Hear that? That’s the sound of silence (or maybe just some crickets chirping) of the Apple TV hacking scene. For now, there are no new hacks to write about.
We are anticipating some big Apple TV-related news next week from Mr. Job’s keynote at Macworld Conference and Expo ’08. We know for sure that the movie rentals feature announcement is to be expected at the keynote. And maybe, just maybe, a new line of Apple TV’s (perhaps with Blu-ray drive?) will also be announced.
I’m sure one of the first hacks that people will be asking for after the announcement will be how to get the rented movies to play past its expiration date.Â Personally, I don’t think this is going to happen easily knowing Apple’s track record for its DRM technology.Â Â But we’ll just have to see.
For now, just enjoy the sound of silence. It just maybe the calm before the storm (the good kind) for Apple TV.
With great anticipation,
Have some free time and looking for something to do?Â How about taking a stab at enhancing the Sapphire plugin?Â Now that the source code for the plugin is now readily available, you can do just that.
Hobbyists rejoice!Â Yes, one of our favorite plugins, Sapphire Browser, is now released under an open source license.Â Â For more information on the Sapphire Browser plugin, you can go to its wiki page at awkwardtv.org here.
We have to thank Graham Booker and Patrick Merrill for their effort they put in developing Sapphire and also for releasing it as open source.Â Â We need more people like you.
Poor Apple TV.Â Apple did very little to promote or support it.Â The hackers who once were eager to find new ways to use it now flocked to develop for the iPhone.Â Worse, the movie studios are pulling their content out from the iTunes Store left and right.
It’s a sure death for Apple TV if it continues the same path.Â It can no longer by defined by its content but rather by its features.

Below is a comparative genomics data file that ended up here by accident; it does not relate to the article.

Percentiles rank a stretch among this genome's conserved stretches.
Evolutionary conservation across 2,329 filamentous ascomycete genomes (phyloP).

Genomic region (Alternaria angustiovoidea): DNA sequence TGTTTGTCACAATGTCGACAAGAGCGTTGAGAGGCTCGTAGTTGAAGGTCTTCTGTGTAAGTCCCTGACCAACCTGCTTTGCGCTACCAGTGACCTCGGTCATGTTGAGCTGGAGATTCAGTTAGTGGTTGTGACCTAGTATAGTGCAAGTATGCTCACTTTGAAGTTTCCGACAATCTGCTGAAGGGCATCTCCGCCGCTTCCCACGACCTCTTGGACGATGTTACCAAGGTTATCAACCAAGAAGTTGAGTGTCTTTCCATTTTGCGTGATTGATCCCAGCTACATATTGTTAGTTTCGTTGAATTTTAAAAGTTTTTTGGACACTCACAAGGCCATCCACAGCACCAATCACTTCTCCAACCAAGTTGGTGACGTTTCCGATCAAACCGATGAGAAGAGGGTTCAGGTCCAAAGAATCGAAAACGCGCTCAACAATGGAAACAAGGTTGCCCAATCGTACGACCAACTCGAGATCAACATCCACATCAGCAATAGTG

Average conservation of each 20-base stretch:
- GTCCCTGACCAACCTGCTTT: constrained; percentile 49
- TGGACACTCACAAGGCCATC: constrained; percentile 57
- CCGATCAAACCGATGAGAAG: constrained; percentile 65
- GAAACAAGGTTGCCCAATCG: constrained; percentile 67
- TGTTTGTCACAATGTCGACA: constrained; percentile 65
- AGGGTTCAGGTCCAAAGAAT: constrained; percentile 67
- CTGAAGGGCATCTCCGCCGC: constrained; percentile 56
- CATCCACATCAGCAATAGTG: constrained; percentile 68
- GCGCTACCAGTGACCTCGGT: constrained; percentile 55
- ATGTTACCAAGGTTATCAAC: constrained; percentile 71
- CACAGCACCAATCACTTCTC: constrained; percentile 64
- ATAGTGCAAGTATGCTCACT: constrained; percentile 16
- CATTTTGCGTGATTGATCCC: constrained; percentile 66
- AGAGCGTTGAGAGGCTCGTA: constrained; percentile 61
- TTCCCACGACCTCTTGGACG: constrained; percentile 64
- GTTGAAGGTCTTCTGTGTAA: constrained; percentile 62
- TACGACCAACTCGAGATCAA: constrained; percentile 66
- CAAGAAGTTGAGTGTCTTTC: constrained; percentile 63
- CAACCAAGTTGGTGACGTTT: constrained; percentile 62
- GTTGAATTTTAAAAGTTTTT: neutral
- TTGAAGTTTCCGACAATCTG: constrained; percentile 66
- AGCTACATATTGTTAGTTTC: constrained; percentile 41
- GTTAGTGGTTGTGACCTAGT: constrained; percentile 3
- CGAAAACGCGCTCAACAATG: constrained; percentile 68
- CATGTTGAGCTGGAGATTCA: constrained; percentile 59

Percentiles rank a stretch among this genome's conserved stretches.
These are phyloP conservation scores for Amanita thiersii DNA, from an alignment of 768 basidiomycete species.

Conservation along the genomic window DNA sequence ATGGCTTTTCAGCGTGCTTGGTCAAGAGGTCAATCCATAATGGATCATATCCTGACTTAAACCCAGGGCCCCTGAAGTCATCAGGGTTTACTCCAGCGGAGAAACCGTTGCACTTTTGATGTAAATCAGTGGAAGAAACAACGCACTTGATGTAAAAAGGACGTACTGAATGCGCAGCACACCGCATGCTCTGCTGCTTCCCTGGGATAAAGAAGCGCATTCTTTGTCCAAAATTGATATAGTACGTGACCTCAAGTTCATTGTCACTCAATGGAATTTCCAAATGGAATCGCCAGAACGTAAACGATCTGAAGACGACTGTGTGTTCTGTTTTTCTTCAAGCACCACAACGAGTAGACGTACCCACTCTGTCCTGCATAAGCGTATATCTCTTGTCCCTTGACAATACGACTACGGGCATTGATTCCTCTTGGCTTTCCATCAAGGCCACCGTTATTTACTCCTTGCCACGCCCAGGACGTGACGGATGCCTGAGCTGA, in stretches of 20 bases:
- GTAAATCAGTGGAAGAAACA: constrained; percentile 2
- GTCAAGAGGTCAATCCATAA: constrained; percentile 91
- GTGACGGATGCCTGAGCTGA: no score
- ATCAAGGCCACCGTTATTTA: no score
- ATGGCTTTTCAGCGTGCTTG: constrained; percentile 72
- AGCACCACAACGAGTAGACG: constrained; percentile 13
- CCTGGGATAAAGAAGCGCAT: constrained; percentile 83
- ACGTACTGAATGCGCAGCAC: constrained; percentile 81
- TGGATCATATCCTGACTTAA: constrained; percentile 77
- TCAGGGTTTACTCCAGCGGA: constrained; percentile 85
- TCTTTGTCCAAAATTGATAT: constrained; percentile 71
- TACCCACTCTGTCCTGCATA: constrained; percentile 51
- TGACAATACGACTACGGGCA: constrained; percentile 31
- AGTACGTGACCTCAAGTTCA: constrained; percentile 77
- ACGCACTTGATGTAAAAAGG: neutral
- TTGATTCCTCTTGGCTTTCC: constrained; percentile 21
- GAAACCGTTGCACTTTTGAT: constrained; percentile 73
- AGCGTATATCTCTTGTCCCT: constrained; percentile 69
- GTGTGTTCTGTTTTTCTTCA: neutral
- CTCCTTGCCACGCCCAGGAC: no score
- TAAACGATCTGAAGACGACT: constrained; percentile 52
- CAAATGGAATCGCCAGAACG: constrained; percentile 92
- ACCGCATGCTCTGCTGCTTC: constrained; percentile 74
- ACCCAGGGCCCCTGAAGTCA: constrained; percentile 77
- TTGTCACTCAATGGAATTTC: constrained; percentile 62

Jaman has released Beta 1.0 of its Jaman Player, which is used for playing rental movies from the service.
As expected, Apple TV syncing is now a standard feature. Previously, you had to download a special version of the player to get this. Along with that, the company has added the following:
- Jaman Wish List – this allows you to queue up downloads and pay/rent when you are ready to watch.
- Convenient Remote Download – this convenient feature lets you pick movies you want to watch from remote sites (work, in-law’s, etc.) and have the movies be ready to watch once you get home.
- Easier Movie Uploading – if you are a filmmaker and would like to distribute your movies via Jaman, you can use this to upload your movies directly to the service.
We are still waiting for the new features on the Jaman player plugin for the Apple TV ourselves. We’ll let you know if we hear anything from the company.
Let’s make that 5 reasons because, after all, you get not one but 5 emulators that come with the latest version (0.2.6) of NitoTV plugin. This proves once again that this plugin is one giant step ahead of all the other Apple TV plugins.
NitoTV 0.2.5 (final) already came bundled with 3 game console emulators: Nestopia (NES/Famicom emulator), BNES (Super Nintentdo emulator) and Genesis Plus (Sega Genesis emulator). Version 0.2.6 adds two more: Boycott Advance (Gameboy Advance emulator) and SMS Plus (Game Gear/Sega Master System emulator). These emulators were all written by Richard Bannister. We can’t thank you enough, Richard.
With all the things that NitoTV can do, it shouldn’t even be called a plug-in anymore. It’s more like an operating system now. It plays DVDs, streams photos, plays music, emulates game consoles, and supports all kinds of media file formats. It’s truly a Swiss Army knife of Apple TV plugins.
If you want to see the potential of what your Apple TV can do, you owe it to yourself to try NitoTV out.
Enabling keyboard and mouse on the Apple TV is not new. You can do it by plugging them directly to the Apple TV or you can use connect them via Bluetooth. However, what if you don’t want to physically connect them. After all, you probably don’t want to clutter your nice home theater setting with unsightly keyboard and mouse.
This is where Synergy comes in. This multi-platform open source software allows one set of keyboard and mouse to be used on multiple computers all at once. Based on a client/server model, the server portion of the software gets installed on the computer where the mouse and keyboard reside. Client software is then installed on other computers (Windows, Mac, Linux, Unix, etc.) to receive the server’s input.
Dotcom78 has posted steps on AwkwardTV.org’s Wiki of how the OS X client of Synergy can be installed to be controlled by a master computer. The procedure to get this working is pretty involved so be sure to follow them carefully.
For a look at how Synergy works, you can check out this YouTube video of someone controlling 7 screens with one set of mouse and keyboard via Synergy.